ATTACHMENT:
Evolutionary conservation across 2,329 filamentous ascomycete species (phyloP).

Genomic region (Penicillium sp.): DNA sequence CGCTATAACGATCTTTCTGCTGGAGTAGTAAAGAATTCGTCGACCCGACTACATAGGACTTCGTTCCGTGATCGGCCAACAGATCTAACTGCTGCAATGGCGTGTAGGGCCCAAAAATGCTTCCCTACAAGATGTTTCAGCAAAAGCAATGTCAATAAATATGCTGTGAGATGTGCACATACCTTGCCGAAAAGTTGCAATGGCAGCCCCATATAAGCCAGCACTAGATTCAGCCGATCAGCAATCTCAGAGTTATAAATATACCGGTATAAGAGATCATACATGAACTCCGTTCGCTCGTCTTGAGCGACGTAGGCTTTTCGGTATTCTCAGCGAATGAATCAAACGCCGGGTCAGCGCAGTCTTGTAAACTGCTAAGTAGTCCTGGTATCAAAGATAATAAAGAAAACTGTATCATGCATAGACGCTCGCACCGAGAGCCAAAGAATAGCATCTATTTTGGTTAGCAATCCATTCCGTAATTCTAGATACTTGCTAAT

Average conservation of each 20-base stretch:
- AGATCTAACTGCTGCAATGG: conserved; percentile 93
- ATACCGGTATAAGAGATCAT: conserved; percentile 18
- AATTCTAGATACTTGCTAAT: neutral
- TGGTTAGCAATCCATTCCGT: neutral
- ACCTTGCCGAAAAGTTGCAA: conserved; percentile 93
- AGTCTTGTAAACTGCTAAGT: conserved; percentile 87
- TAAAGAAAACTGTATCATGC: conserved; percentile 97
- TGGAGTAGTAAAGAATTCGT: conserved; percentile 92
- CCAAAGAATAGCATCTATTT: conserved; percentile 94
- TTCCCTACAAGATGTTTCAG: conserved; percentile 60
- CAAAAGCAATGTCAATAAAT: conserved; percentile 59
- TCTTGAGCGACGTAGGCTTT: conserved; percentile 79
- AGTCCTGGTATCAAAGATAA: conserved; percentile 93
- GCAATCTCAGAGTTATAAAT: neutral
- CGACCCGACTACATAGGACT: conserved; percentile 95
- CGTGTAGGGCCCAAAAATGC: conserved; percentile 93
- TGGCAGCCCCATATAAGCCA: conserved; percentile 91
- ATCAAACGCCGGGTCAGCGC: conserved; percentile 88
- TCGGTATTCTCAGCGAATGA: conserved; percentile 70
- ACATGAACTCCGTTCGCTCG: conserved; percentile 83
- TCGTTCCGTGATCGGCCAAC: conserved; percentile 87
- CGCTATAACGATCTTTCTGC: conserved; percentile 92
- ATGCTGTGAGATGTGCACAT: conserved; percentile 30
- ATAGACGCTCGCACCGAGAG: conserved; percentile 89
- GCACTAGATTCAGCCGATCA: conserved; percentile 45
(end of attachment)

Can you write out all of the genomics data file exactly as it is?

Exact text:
Evolutionary conservation across 2,329 filamentous ascomycete species (phyloP).

Genomic region (Penicillium sp.): DNA sequence CGCTATAACGATCTTTCTGCTGGAGTAGTAAAGAATTCGTCGACCCGACTACATAGGACTTCGTTCCGTGATCGGCCAACAGATCTAACTGCTGCAATGGCGTGTAGGGCCCAAAAATGCTTCCCTACAAGATGTTTCAGCAAAAGCAATGTCAATAAATATGCTGTGAGATGTGCACATACCTTGCCGAAAAGTTGCAATGGCAGCCCCATATAAGCCAGCACTAGATTCAGCCGATCAGCAATCTCAGAGTTATAAATATACCGGTATAAGAGATCATACATGAACTCCGTTCGCTCGTCTTGAGCGACGTAGGCTTTTCGGTATTCTCAGCGAATGAATCAAACGCCGGGTCAGCGCAGTCTTGTAAACTGCTAAGTAGTCCTGGTATCAAAGATAATAAAGAAAACTGTATCATGCATAGACGCTCGCACCGAGAGCCAAAGAATAGCATCTATTTTGGTTAGCAATCCATTCCGTAATTCTAGATACTTGCTAAT

Average conservation of each 20-base stretch:
- AGATCTAACTGCTGCAATGG: conserved; percentile 93
- ATACCGGTATAAGAGATCAT: conserved; percentile 18
- AATTCTAGATACTTGCTAAT: neutral
- TGGTTAGCAATCCATTCCGT: neutral
- ACCTTGCCGAAAAGTTGCAA: conserved; percentile 93
- AGTCTTGTAAACTGCTAAGT: conserved; percentile 87
- TAAAGAAAACTGTATCATGC: conserved; percentile 97
- TGGAGTAGTAAAGAATTCGT: conserved; percentile 92
- CCAAAGAATAGCATCTATTT: conserved; percentile 94
- TTCCCTACAAGATGTTTCAG: conserved; percentile 60
- CAAAAGCAATGTCAATAAAT: conserved; percentile 59
- TCTTGAGCGACGTAGGCTTT: conserved; percentile 79
- AGTCCTGGTATCAAAGATAA: conserved; percentile 93
- GCAATCTCAGAGTTATAAAT: neutral
- CGACCCGACTACATAGGACT: conserved; percentile 95
- CGTGTAGGGCCCAAAAATGC: conserved; percentile 93
- TGGCAGCCCCATATAAGCCA: conserved; percentile 91
- ATCAAACGCCGGGTCAGCGC: conserved; percentile 88
- TCGGTATTCTCAGCGAATGA: conserved; percentile 70
- ACATGAACTCCGTTCGCTCG: conserved; percentile 83
- TCGTTCCGTGATCGGCCAAC: conserved; percentile 87
- CGCTATAACGATCTTTCTGC: conserved; percentile 92
- ATGCTGTGAGATGTGCACAT: conserved; percentile 30
- ATAGACGCTCGCACCGAGAG: conserved; percentile 89
- GCACTAGATTCAGCCGATCA: conserved; percentile 45